Emergency personnel risk their lives every day to help us in our time of need. Sometimes they face that risk just getting there. When you're driving and you see emergency vehicles with their lights and sirens on, time is of the essence - move over quickly and carefully.
SIREN To protect the safety of officers, emergency crews and everyone on the road, the National Highway Traffic Safety Administration (NHTSA) uses the acronym SIREN:
Stay Alert - Pay attention, keep the noise level low in your car and look for more than one emergency vehicle approaching when you hear a siren. Also, be aware of your surroundings, including pedestrians who may be in the crosswalk or at the edge of the roadway.
Investigate - Check your rearview mirror and both sides of your vehicle to estimate the speed of the emergency vehicle and plan your next move. Pull off the roadway safely and gradually brake to avoid losing control.
React - React quickly and calmly and scan in all directions before pulling over. Using your turn signal will communicate your intentions with emergency personnel. Don't slam on the brakes or pull over suddenly.
Enter - Before re-entering the road, look in all directions, turn on your signal and gradually merge back into traffic.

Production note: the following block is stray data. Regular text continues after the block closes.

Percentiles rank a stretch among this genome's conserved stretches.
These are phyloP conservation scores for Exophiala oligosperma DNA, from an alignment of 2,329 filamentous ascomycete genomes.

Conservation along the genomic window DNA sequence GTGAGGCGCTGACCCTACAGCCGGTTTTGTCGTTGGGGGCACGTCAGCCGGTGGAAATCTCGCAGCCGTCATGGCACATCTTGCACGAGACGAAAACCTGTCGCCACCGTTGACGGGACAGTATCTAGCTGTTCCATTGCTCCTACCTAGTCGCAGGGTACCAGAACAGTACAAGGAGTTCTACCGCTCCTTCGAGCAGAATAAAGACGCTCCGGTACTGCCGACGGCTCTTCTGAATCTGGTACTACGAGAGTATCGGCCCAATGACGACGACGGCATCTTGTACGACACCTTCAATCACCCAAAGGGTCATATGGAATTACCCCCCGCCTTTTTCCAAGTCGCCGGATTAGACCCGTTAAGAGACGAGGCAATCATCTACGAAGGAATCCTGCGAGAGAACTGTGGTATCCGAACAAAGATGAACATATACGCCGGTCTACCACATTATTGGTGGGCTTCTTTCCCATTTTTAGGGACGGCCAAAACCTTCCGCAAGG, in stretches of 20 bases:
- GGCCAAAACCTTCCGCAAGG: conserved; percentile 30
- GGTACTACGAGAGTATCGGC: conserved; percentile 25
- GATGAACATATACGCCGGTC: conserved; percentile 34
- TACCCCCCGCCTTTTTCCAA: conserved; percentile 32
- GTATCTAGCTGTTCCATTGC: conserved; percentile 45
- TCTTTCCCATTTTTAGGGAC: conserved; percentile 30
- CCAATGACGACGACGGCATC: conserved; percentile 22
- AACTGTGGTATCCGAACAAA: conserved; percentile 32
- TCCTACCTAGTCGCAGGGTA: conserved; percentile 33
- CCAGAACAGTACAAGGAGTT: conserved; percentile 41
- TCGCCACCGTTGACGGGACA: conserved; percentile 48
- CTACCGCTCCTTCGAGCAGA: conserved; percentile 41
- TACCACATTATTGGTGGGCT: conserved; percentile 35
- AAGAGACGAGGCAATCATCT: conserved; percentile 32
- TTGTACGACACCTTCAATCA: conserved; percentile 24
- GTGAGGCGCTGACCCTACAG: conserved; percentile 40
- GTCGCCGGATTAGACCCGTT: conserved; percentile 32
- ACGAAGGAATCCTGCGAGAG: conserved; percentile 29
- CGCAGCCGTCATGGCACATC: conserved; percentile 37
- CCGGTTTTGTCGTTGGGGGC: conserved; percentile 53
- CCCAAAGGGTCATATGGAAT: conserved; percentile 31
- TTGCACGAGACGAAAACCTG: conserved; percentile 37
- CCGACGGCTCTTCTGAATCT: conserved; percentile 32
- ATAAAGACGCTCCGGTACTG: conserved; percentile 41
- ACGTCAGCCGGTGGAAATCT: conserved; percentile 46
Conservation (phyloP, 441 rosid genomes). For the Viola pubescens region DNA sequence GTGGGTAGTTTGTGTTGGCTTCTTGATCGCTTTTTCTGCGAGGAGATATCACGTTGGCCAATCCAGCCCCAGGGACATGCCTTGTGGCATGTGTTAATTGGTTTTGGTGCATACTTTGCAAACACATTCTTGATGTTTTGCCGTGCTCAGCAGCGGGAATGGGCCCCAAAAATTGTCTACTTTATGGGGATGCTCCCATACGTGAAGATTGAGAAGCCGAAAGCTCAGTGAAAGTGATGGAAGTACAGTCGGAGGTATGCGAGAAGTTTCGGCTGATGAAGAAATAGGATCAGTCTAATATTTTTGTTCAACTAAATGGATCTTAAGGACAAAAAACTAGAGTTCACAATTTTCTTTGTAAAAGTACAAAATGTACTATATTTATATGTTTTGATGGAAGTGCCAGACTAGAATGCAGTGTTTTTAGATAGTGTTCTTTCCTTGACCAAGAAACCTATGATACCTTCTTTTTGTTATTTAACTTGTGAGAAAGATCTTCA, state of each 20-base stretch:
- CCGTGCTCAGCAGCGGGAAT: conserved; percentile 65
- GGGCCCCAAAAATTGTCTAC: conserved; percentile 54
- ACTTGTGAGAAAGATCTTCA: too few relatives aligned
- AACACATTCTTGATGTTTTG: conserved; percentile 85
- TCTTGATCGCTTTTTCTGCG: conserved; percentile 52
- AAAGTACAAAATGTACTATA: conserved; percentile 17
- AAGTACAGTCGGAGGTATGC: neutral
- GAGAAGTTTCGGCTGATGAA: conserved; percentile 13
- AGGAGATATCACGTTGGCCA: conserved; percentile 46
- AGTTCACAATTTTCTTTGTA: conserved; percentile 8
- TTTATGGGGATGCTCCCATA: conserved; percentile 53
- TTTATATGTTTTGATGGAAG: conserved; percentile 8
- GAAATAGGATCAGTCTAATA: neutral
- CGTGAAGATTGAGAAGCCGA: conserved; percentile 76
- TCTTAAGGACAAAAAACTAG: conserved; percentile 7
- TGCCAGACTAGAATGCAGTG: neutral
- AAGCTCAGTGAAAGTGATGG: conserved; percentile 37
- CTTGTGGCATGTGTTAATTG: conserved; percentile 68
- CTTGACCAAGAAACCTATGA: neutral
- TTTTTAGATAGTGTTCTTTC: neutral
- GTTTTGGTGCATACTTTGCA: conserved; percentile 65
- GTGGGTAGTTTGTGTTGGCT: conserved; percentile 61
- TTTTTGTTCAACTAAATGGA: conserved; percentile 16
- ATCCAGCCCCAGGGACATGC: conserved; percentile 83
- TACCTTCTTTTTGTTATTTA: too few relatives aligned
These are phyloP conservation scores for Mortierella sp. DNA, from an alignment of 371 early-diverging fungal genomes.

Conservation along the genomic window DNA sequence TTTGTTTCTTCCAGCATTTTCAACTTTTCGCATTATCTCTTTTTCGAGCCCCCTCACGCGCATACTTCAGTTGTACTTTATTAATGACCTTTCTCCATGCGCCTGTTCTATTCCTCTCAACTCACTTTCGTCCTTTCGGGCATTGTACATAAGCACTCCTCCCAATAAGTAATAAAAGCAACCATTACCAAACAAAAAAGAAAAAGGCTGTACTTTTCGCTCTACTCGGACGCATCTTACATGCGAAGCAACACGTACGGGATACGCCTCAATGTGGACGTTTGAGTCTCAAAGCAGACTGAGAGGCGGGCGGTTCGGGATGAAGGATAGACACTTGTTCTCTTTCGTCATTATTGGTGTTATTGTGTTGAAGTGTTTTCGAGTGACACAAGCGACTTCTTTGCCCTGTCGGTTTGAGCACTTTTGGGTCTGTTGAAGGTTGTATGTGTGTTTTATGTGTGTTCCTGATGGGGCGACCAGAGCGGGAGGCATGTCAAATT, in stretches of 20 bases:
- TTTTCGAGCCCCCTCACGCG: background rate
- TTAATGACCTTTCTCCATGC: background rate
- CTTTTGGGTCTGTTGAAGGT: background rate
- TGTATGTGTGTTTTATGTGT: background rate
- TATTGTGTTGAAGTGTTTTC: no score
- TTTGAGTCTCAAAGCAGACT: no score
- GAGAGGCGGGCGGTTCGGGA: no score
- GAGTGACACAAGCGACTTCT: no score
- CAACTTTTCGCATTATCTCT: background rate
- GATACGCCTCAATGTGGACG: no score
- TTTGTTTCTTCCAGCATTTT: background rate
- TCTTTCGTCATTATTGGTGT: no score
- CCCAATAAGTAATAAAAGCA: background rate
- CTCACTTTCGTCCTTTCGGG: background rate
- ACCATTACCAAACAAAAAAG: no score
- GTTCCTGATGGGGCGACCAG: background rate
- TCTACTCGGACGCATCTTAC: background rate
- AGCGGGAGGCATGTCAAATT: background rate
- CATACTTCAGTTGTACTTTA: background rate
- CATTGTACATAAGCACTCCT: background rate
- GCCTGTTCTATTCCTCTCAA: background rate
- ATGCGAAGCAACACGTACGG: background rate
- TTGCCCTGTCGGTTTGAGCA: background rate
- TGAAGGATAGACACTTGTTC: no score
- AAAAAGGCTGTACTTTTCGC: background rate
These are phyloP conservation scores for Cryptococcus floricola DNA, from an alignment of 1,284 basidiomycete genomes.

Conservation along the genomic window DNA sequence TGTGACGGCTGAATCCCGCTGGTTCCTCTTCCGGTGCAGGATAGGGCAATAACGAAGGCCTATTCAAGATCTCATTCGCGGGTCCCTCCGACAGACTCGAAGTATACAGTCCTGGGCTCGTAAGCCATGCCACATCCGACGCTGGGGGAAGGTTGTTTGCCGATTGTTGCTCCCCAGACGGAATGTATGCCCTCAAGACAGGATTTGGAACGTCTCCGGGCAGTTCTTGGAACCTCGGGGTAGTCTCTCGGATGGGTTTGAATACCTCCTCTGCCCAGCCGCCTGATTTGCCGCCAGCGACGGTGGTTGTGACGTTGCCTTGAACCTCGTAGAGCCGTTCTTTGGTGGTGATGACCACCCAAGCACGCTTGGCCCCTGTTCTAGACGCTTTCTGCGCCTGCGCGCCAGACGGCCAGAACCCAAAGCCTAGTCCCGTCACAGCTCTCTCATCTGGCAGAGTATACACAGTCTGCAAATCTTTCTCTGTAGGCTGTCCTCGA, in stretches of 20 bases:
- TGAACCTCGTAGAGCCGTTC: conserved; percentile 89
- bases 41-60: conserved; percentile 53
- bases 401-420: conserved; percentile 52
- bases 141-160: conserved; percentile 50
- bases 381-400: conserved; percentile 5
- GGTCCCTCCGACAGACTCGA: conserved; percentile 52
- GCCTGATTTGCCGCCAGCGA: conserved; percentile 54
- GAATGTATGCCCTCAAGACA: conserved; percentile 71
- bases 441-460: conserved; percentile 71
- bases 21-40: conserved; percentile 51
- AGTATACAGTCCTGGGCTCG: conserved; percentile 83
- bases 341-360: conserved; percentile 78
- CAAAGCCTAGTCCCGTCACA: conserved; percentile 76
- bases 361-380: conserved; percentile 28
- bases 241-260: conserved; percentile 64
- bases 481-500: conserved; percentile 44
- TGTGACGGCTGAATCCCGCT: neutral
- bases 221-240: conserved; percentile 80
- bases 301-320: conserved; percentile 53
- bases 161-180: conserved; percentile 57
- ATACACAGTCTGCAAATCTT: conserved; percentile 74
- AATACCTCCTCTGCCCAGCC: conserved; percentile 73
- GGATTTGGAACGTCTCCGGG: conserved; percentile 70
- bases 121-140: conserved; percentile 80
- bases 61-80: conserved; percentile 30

Never - Don't stop at a place that doesn't have enough room to pull over safely and never follow or try to outrun and emergency vehicle.
On the Road with Emergency Vehicles When you see a stopped emergency vehicle:
Slow down and move over a lane, if possible. If traffic or other conditions prevent you from changing lanes, you must slow down and proceed with caution.
When an emergency vehicle is approaching:
Pull over to the edge of the roadway, clear of intersections, and stop.
Remain there until the emergency vehicle has passed. Watch for others. There may be several other emergency vehicles.
Keep a foot on the brake so the brake lights let emergency vehicle drivers know you have stopped.
Stay at least 500 feet behind any moving emergency vehicle displaying flashing warning lights and sounding a siren. Never race after an emergency vehicle to get through a traffic light.
Never pass a moving emergency vehicle displaying flashing lights unless directed to do so by a police officer or emergency personnel.
By following a few simple rules, you can help emergency workers get to the scene faster and safer. Thank you!